Content-addressed storage (CAS) is a neat idea. Break a file into chunks, uniquely identify each chunk with a hash code, and then store it. When storing future files see if the chunks in them are already stored. If they are then store a pointer to the stored chunk instead of duplicating it. Great idea. You de-dupe data and your disk utilisation rockets up. EMC's Centera started this idea as a mainstream storage technology and now it's becoming accepted as a good way to stored fixed-content, reference data.
There is a problem though; isn't there always? It stores data on disk and data to be stored is sky-rocketing and disk is more expensive than tape and restoration is slow and you store data on tape in backup containers and ... we know all this. You can't do CAS technology on tape because tape is a sequential access medium and you need random access for CAS to work.
In the last year or so MAID products - massive arrays of idle disks - have appeared. First there was trail-blazer Copan with its Revolution product and, second, Nexsan has adapted its SATAbeast product with AutoMAID, to offer the same idea - a densely packed array of drives where the inevitable cooling problems are side-stepped by having most of the disks idle at any one time. Data reads from such arrays are slower than fully online disks but still a lot faster than from a tape library because disk spin-up time is a lot faster than tape cartridge mount time and the stream time to the first data byte.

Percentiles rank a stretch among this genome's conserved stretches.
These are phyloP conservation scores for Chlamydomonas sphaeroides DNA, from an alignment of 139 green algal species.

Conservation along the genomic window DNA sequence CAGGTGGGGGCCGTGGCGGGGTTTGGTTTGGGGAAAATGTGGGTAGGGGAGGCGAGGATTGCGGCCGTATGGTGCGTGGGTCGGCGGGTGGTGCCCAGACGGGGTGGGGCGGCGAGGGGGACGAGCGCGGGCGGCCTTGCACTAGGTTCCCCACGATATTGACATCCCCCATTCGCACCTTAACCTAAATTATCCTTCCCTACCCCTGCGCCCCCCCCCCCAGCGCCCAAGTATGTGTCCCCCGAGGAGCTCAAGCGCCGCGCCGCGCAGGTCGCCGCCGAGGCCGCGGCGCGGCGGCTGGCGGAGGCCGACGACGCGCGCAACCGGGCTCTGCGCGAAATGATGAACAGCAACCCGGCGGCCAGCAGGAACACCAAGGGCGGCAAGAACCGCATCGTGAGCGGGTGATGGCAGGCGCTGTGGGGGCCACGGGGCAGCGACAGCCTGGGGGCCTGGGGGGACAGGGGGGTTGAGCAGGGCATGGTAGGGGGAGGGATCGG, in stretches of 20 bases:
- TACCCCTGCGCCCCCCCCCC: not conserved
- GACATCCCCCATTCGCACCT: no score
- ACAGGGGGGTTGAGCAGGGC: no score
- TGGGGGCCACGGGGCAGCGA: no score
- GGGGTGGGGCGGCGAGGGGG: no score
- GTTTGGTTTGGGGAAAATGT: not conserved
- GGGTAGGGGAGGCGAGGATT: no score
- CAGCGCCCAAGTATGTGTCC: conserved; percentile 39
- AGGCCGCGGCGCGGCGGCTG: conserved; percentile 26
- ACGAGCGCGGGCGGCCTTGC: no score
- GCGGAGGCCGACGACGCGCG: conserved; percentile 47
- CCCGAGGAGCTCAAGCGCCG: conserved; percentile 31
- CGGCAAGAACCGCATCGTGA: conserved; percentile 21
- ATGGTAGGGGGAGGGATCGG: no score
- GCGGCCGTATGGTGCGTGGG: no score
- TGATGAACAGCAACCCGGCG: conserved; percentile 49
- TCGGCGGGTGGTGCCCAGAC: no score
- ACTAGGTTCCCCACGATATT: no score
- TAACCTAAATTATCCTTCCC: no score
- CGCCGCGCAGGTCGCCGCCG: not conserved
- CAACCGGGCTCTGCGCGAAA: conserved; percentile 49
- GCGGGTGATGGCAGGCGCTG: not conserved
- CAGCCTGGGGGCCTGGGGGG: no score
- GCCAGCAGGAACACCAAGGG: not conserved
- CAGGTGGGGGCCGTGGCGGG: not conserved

So MAID products are finding a role either as substitute tape libraries or as substantially large disk caches in front of tape libraries. Archiving software is being offered, quite recently by Copan with its Millennia Archive product.
That archive though will inevitably store lots of duplicated data.
Wouldn't it be good if you could increase array efficiency by de-duping the data? Why don't Copan and Nexsan employ CAS technology and offer it? They would have a unique advantage over other CAS products with their massive capacities.
It's probable that both Copan and Nexsan are content for now with the idea that you can have enormous disk capacities in a drive array at all. Customers are like Oliver Twist though. They always want more.
If I were a primary or secondary storage supplier with a SATA-based product line and access to MAID technology I'd surely be looking at the CAS archive market as a natural fit for the technology. Guess I'd better talk to some CAS software technology folks.
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